Programmers know this, but I’m not talking about code.
In any field, it seems, optimization creates inflexibility. This is because optimization (maximization of performance) generally requires assumptions about the continuity of conditions.
In computer programming, you gain great speed benefits by writing graphics software in assembly language, rather than a compiled language such as C. But assembly is purpose-designed for a single microprocessor family. Change families, and all your work must be thrown away. So this optimization require one big assumption about future use of your software.
In investing, you can gain higher returns with leverage. But the greater the leverage, the more central your assumption of price stability or continuity, the greater your reliance on avoiding one really bad day, and its associated margin call.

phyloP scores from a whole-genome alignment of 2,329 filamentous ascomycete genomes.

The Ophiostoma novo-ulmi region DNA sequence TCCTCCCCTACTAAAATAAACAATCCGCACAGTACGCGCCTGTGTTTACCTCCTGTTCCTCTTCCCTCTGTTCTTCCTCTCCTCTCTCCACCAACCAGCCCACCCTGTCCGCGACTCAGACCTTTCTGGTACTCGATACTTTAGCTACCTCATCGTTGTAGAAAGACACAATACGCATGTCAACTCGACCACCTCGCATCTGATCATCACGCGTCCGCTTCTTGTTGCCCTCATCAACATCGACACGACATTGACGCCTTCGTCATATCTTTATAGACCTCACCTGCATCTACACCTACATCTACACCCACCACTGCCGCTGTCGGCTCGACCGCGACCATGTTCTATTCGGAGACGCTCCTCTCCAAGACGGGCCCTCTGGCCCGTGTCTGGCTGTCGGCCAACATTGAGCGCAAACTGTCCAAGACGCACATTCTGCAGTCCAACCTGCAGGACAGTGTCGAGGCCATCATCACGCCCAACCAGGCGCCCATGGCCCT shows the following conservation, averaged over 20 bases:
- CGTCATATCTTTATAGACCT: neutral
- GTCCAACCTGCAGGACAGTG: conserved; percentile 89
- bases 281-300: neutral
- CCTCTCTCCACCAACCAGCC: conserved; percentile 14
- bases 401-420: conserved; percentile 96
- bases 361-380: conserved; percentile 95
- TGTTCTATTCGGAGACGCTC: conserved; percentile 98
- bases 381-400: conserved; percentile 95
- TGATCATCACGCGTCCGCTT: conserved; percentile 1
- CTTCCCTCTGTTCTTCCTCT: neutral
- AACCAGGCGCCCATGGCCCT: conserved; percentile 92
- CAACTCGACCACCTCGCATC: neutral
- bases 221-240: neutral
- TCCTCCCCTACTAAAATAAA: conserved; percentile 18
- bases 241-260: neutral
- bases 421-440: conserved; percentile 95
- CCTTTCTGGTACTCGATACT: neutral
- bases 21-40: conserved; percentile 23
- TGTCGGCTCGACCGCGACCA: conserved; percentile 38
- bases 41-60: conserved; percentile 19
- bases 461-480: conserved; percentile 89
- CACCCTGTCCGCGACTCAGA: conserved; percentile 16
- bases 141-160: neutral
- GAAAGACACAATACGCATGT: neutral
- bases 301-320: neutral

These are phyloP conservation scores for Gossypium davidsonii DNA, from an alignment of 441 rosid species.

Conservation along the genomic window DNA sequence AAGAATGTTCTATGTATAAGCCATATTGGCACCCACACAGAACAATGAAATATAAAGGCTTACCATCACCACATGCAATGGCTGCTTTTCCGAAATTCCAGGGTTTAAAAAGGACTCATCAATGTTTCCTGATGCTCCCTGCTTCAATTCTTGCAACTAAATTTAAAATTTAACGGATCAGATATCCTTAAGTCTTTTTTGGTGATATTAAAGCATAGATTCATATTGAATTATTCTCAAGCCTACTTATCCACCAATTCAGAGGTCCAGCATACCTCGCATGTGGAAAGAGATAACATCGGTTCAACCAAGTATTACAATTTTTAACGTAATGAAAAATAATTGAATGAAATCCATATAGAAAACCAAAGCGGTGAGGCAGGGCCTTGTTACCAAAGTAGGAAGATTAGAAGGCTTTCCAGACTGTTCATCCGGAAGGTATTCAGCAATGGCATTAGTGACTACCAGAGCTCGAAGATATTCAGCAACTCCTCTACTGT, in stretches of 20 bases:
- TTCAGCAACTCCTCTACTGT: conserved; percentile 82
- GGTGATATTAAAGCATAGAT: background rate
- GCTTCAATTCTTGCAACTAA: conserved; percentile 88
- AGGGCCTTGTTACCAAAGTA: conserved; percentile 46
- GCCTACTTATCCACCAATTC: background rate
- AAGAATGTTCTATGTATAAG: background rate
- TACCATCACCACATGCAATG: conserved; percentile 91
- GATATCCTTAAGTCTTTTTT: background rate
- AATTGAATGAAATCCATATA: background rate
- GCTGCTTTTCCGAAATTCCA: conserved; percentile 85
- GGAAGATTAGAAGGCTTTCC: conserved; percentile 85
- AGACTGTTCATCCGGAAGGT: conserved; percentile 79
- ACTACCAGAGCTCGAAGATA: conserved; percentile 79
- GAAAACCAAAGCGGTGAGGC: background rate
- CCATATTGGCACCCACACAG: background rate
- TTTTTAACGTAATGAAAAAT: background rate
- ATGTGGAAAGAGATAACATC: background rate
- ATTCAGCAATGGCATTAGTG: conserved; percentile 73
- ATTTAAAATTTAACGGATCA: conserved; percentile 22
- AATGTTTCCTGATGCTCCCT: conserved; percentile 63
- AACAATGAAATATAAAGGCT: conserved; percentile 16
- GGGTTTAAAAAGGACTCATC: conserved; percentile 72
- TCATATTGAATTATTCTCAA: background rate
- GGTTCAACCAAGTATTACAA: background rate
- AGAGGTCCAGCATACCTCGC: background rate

In advertising, you can maximize conversion rates by having each CPC ad click through to a specific landing page designed for that ad. But the amount of work required to make a campaign-wide change increases by an order of magnitude.
Maximizing international trade optimizes economic output but greatly increases exposure to common-factor economic collapse, such as a discontinuity in the oil supply.
Thus optimization increases performance (narrowly measured), but also exposure to Black Swans.